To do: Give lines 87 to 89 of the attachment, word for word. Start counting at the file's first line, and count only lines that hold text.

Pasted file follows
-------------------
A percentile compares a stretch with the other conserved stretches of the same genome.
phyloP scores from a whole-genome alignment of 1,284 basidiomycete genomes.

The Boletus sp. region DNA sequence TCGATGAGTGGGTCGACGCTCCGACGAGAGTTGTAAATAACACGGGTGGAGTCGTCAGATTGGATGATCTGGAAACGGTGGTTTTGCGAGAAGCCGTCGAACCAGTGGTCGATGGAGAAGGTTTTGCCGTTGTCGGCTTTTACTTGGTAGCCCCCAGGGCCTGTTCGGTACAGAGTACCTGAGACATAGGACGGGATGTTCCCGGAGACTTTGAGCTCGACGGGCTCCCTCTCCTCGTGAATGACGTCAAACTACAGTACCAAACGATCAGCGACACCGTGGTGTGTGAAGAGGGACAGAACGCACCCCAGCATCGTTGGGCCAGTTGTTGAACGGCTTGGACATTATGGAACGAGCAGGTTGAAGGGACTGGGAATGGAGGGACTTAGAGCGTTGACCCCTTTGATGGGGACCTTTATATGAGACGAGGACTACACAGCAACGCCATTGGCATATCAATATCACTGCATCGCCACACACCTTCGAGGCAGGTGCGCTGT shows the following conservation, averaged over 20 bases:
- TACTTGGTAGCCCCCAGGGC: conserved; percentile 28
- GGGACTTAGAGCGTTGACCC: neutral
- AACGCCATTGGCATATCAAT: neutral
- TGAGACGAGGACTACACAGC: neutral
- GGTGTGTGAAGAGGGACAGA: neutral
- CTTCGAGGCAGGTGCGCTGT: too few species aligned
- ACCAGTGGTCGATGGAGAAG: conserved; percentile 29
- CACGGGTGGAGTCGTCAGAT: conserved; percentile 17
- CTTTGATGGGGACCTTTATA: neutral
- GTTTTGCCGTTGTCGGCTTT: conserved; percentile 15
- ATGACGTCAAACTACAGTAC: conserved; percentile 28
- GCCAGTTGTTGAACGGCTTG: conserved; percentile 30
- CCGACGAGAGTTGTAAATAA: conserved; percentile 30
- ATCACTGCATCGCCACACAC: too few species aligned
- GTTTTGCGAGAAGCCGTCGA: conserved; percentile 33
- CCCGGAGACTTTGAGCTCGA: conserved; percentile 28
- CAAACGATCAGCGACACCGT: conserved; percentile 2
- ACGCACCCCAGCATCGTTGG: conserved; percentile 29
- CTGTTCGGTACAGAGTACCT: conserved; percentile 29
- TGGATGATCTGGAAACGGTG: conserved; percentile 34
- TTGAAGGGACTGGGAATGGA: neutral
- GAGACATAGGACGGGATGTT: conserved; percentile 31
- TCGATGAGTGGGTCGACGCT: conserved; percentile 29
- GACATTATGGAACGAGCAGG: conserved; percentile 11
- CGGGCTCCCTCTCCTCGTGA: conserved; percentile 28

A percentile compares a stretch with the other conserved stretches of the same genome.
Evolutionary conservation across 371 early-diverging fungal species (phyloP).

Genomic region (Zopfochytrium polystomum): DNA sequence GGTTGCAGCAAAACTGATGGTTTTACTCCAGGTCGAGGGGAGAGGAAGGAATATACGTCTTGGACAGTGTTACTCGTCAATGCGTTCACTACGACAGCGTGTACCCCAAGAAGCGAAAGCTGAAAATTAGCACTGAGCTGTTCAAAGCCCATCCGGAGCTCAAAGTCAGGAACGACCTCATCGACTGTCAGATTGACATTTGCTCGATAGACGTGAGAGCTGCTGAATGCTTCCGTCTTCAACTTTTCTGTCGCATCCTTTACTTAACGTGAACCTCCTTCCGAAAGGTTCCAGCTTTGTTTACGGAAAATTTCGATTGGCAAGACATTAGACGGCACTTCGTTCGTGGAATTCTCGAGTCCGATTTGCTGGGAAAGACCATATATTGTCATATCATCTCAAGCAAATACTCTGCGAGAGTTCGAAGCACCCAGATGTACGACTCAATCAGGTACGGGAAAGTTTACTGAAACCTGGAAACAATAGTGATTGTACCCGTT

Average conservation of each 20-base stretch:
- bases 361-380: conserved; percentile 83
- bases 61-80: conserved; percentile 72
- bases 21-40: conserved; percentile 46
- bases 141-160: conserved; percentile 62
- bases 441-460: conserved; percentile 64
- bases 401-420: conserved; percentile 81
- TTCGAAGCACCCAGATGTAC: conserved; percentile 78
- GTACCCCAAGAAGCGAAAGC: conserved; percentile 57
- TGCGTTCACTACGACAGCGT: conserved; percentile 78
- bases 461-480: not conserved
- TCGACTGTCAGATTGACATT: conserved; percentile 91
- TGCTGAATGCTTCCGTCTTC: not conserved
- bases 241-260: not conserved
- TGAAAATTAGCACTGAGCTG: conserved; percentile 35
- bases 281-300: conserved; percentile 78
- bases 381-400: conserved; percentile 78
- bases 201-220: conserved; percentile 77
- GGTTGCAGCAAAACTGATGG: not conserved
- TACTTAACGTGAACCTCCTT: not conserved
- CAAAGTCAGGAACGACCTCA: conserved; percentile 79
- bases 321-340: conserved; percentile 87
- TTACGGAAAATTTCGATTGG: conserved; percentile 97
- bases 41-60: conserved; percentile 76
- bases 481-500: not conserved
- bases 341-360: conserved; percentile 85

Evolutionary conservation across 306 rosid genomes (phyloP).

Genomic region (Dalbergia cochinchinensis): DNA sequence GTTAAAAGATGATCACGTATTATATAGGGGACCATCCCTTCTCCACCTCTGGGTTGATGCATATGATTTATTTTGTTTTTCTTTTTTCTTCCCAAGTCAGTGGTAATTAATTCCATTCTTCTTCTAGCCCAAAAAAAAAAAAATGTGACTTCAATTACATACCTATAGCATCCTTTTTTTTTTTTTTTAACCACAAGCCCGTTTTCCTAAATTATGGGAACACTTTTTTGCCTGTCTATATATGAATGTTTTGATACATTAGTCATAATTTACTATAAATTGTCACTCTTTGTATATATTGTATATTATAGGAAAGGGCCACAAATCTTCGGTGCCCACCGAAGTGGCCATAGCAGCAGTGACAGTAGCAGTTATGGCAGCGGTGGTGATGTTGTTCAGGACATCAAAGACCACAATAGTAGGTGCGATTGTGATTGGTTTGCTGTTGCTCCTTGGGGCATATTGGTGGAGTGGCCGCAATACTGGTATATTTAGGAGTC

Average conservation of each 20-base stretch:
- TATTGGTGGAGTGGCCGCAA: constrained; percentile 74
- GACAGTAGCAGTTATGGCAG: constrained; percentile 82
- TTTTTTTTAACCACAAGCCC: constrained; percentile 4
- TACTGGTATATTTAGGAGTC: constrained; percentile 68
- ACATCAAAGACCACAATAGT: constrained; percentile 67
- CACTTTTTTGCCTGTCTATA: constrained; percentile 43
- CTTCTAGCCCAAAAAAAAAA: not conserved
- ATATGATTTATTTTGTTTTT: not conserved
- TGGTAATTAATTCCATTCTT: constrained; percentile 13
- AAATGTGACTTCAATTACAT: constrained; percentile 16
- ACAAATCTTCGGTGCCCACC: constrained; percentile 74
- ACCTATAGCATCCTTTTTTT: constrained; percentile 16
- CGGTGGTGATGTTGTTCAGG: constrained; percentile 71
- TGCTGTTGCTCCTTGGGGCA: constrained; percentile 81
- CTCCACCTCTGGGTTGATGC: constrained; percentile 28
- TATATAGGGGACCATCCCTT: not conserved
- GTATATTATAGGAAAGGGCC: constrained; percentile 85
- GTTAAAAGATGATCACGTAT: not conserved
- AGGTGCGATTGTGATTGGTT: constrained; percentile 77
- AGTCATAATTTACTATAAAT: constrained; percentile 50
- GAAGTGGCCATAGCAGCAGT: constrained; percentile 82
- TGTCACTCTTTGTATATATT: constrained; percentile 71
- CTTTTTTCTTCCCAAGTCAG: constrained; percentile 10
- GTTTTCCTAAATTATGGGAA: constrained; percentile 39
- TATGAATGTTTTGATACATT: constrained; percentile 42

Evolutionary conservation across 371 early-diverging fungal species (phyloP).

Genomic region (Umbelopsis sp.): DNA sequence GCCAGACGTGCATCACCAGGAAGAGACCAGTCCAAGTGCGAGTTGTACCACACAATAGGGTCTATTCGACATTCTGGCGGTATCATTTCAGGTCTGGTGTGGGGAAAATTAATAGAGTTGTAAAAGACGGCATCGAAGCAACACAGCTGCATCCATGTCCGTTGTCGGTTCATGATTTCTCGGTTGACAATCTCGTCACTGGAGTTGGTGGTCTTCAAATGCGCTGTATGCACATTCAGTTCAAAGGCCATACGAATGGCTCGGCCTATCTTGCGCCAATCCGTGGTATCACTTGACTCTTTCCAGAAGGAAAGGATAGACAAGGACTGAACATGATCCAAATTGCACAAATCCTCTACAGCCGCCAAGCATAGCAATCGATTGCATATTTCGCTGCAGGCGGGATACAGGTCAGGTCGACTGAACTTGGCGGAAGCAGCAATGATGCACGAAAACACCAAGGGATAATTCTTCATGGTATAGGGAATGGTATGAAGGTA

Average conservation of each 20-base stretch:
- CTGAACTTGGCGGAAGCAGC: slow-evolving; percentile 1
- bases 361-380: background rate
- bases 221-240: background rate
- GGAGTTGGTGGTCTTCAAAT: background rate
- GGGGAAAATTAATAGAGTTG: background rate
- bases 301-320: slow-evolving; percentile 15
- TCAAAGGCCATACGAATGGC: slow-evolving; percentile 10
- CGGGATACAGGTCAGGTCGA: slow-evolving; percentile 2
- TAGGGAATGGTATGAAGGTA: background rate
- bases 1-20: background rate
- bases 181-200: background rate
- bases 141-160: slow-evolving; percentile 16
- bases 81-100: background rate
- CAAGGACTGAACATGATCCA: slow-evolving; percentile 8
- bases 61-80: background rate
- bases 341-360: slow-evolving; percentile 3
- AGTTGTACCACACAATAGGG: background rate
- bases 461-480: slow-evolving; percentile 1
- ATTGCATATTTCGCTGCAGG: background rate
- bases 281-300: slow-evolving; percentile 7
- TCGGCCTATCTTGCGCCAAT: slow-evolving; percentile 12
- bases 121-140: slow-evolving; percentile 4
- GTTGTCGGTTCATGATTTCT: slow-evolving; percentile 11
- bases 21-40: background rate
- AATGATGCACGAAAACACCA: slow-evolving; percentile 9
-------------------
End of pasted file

Genomic region (Umbelopsis sp.): DNA sequence GCCAGACGTGCATCACCAGGAAGAGACCAGTCCAAGTGCGAGTTGTACCACACAATAGGGTCTATTCGACATTCTGGCGGTATCATTTCAGGTCTGGTGTGGGGAAAATTAATAGAGTTGTAAAAGACGGCATCGAAGCAACACAGCTGCATCCATGTCCGTTGTCGGTTCATGATTTCTCGGTTGACAATCTCGTCACTGGAGTTGGTGGTCTTCAAATGCGCTGTATGCACATTCAGTTCAAAGGCCATACGAATGGCTCGGCCTATCTTGCGCCAATCCGTGGTATCACTTGACTCTTTCCAGAAGGAAAGGATAGACAAGGACTGAACATGATCCAAATTGCACAAATCCTCTACAGCCGCCAAGCATAGCAATCGATTGCATATTTCGCTGCAGGCGGGATACAGGTCAGGTCGACTGAACTTGGCGGAAGCAGCAATGATGCACGAAAACACCAAGGGATAATTCTTCATGGTATAGGGAATGGTATGAAGGTA

Average conservation of each 20-base stretch:
- CTGAACTTGGCGGAAGCAGC: slow-evolving; percentile 1